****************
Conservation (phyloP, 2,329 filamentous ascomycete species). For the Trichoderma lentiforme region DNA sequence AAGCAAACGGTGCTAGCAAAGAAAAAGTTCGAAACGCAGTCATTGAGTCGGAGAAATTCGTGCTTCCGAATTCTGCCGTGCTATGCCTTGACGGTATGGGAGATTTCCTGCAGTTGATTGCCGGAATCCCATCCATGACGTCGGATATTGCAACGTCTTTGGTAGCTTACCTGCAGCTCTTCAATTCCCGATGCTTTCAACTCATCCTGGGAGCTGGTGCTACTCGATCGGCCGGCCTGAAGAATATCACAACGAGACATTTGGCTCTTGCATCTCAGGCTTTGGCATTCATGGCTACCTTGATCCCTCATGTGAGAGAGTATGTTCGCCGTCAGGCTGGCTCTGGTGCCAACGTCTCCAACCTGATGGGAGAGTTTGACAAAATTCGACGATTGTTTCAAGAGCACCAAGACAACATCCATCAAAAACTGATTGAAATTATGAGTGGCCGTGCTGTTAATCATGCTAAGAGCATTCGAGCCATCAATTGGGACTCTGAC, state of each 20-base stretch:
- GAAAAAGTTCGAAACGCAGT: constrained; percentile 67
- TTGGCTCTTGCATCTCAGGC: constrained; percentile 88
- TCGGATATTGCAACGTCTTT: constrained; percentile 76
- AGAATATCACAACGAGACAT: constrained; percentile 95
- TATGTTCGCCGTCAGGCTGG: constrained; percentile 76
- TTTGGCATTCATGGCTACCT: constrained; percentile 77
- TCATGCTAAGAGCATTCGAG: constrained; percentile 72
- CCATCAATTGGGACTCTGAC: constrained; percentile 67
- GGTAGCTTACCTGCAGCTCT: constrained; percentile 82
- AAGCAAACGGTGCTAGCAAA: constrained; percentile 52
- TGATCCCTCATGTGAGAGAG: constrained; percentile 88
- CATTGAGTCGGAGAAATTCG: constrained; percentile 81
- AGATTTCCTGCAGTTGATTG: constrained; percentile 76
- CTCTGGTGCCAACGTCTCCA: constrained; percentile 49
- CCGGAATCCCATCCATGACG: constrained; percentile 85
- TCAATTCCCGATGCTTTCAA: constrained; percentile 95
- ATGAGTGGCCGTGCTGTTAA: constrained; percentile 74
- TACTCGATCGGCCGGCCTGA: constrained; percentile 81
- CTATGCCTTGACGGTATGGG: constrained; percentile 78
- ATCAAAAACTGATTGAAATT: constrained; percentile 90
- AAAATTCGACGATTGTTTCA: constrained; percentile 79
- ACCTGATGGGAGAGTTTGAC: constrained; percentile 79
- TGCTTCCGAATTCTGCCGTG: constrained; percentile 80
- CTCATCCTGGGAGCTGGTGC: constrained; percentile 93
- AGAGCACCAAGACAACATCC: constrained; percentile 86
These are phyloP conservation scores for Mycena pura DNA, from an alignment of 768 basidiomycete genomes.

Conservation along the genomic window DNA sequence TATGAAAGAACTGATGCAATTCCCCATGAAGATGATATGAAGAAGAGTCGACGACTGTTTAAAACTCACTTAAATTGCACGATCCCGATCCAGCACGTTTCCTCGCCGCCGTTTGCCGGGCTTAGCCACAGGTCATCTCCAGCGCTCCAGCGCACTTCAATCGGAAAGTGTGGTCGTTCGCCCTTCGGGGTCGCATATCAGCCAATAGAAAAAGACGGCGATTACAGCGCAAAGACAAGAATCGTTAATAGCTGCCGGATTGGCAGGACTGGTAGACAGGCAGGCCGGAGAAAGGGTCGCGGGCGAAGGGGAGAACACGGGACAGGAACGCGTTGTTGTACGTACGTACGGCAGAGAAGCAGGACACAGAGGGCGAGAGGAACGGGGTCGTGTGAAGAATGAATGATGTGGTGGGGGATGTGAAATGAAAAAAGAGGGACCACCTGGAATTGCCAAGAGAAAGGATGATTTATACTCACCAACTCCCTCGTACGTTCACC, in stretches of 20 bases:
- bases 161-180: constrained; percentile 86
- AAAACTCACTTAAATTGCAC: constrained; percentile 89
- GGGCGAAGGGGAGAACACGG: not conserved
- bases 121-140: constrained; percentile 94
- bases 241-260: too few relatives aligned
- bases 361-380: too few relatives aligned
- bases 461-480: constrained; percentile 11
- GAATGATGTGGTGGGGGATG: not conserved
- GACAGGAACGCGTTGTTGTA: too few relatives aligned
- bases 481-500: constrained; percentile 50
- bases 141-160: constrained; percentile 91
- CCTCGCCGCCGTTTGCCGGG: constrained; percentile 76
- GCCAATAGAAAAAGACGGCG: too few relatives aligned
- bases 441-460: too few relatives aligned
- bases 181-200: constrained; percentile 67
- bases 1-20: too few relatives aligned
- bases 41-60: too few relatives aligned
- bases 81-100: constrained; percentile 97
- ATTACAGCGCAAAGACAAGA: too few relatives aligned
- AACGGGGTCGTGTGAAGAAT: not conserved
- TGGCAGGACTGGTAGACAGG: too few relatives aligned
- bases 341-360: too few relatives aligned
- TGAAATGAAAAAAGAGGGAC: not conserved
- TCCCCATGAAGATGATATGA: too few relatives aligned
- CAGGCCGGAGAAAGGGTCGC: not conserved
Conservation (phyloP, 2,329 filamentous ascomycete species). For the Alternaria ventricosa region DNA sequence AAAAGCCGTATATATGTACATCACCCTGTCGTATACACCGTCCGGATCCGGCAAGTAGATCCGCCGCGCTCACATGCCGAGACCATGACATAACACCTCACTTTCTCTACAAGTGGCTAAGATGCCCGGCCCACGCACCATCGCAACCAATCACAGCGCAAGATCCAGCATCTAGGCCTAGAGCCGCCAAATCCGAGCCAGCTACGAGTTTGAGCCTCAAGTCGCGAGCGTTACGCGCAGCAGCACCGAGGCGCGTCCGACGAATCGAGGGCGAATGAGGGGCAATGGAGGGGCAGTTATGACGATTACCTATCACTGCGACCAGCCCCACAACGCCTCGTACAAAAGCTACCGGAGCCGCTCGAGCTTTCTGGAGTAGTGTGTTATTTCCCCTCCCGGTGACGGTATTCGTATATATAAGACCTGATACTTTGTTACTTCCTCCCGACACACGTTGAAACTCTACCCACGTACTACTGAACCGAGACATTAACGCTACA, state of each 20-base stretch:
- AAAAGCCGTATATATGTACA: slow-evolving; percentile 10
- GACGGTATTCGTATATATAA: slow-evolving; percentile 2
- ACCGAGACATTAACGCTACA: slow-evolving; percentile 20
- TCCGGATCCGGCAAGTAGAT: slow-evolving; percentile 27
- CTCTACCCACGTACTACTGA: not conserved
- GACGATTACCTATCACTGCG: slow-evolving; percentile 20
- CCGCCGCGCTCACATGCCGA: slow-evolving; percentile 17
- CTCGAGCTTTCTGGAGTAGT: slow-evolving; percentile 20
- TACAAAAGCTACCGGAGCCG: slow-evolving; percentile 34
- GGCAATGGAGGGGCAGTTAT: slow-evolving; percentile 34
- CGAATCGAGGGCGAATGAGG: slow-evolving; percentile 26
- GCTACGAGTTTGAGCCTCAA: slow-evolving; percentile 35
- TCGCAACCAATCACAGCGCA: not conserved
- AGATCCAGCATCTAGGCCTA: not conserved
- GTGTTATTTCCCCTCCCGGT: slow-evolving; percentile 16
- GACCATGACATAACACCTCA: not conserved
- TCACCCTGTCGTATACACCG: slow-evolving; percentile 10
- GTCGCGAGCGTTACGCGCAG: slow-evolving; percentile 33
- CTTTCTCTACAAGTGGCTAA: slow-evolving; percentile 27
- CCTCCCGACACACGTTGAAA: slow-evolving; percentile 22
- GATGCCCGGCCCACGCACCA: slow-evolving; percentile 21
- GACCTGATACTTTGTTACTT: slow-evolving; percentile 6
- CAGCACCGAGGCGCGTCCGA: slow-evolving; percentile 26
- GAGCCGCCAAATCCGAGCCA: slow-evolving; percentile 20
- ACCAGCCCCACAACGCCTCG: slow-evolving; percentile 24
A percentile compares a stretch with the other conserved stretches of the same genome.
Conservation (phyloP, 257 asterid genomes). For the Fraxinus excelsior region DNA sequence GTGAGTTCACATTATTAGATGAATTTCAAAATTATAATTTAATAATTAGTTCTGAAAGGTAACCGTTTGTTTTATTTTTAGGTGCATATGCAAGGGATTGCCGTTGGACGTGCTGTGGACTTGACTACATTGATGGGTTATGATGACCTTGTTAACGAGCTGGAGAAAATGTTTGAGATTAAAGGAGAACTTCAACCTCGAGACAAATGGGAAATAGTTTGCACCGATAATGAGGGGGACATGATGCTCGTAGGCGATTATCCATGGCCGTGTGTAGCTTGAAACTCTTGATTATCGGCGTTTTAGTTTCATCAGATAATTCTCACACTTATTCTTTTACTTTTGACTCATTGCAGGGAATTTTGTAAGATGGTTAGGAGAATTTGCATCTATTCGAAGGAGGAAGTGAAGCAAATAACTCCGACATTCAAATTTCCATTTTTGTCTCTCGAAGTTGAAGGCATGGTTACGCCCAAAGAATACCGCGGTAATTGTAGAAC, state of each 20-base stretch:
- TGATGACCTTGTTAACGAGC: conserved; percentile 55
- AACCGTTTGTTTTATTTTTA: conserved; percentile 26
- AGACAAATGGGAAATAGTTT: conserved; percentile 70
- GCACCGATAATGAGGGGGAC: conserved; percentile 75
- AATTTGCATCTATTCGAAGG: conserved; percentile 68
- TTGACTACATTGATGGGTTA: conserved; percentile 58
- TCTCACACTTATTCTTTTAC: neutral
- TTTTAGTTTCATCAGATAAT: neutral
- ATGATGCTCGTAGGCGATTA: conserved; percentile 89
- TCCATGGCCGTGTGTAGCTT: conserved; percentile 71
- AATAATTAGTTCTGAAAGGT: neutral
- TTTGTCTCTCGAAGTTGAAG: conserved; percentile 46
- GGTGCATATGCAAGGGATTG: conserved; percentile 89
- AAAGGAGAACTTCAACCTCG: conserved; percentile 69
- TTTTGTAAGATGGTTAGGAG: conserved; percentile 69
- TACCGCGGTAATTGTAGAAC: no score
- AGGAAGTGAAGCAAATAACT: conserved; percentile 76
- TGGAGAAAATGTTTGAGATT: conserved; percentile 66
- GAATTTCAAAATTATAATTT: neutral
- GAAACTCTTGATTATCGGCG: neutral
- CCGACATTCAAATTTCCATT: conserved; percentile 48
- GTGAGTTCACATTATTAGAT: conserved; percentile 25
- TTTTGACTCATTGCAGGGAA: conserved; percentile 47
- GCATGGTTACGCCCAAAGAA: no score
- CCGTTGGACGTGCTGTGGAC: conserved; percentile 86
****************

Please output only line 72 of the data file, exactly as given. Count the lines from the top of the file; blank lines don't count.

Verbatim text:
- GTCGCGAGCGTTACGCGCAG: slow-evolving; percentile 33